The People Deemed Too Expensive To Live – the Crisis of Health Care in 2016

Sometimes the United States is a disgusting thing. As another enrollment season begins, yet again, more health insurance companies are deciding who has the right to live and who doesn’t. I am again one of the millions of people deemed too expensive to be worthy of life. 

The United States is such a backward country with mixed up and messed up priorities. The United States is lying when it says its the best country ever, it knows it, and doesn’t care. 

Given medical problems I have faced since birth–through no fault of anyone and only the fault of biology and evolution–I need constant and very expensive medical procedures, checkups, and medications. (I am currently on twelve medications and have two tumors that need to be removed soon. The surgery will be simple and safe but very expensive.) Given the daily expense of my medical bills, no human could possibly afford these bills – only the messy bureaucracy that is the United States can afford it. (As a recent movie puts it: “We live in the United States of Money. Love. Art. Friendship. None of that matters.”)

Health insurance companies continue to steal money from patients, nurses, doctors, and others and continue to make record-breaking multi-million dollar profits, yet they have decided only some humans deserve to live.

They continue to find ways to break the word and the spirit of Obamacare. 

More and more jobs do not provide insurance–even most professors do not have employer-provided basic insurance or insurance at all. And they are not paid enough to afford food without food stamps, starvation, and/or support from others. Insurance is too expensive for public-funded colleges and universities because our neoliberal society increasingly defunds them, defunds the future and the knowledge that has built things up. Actual budgets continue to shrink in educational institutions across the nation. 

The United States. Right. Now. Today. THIS. SECOND. should begin providing free healthcare for all. Executives at insurance companies have plenty of money to live for a long time and pay their employees for a long time. Money is a mere, yet deadly, social construct.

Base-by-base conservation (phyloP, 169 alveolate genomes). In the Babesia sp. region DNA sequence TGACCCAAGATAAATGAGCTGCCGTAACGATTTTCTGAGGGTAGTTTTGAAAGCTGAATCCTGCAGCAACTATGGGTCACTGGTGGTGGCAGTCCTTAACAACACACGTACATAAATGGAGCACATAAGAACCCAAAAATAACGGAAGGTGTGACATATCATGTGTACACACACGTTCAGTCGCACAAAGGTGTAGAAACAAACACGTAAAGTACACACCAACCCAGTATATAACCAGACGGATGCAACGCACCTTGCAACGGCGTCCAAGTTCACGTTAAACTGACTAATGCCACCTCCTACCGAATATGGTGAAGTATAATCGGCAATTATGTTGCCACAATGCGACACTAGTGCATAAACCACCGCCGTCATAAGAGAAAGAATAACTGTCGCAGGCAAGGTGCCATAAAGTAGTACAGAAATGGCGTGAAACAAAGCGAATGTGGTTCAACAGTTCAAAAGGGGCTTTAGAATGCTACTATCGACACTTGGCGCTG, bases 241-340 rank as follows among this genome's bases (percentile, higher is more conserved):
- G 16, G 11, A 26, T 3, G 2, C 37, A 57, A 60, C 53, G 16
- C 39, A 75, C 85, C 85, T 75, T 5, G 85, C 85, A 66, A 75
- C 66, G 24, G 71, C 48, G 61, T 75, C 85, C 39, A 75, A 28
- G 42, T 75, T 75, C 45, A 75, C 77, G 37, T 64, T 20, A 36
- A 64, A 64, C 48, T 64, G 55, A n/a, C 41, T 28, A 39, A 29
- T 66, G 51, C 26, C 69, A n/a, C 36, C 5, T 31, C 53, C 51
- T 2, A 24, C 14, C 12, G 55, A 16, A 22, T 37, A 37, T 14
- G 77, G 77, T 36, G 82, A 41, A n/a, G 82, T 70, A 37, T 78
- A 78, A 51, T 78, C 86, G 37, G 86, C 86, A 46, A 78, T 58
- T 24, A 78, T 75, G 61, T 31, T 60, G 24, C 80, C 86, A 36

People who need medical care, regardless of anything – fault, work, etc – should have a right to live. We should celebrate life.

But, I and millions of others received a letter early this week stating without emotion or any sense of humanity:

As of Saturday, December 31, 2016, at 11:59 pm your insurance will be canceled as we are no longer offering that service or plan.

No additional information, help, or suggestions were provided. I selected the plan I have this year because it was the only option.

What is the nation going to do? 

Andrew Joseph Pegoda 



Categories: Thoughts and Perspectives

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5 replies

  1. This is truly heartbreaking news. I appreciate the fact that I can get Medicare. Most of the health problems I have, however, even though I was born with them, are completely untreatable by most doctors without an imagination (as most are) and stem from rejection by a mother and siblings causing a lifetime of abuse that I was unaware, until recently, that people should not have to endure.

    I wonder if you can qualify for disability and get on Medicaid, since you have absolutely no recourse. Some doctors have been willing to sign a person to disability in high poverty areas where there are no jobs available. maybe there are some who understand how Texas refuses to extend Medicaid to those truly deserving such help. Disability doesn’t pay much and it certainly won’t make up for the difference between the salary a PhD should be getting and what most (92%) are actually getting for the jobs they can find, but it may get you medical care that you can’t get otherwise. I recently found out that there is such a thing as temporary disability. Unfortunately it takes on average 2 years to get disability and you have to survive that long to get it. The government won’t pay a corpse back-payments.

    Liked by 1 person

  2. This is truly disturbing, not only on a personal level, but on the “grand scale of things.”

    Like

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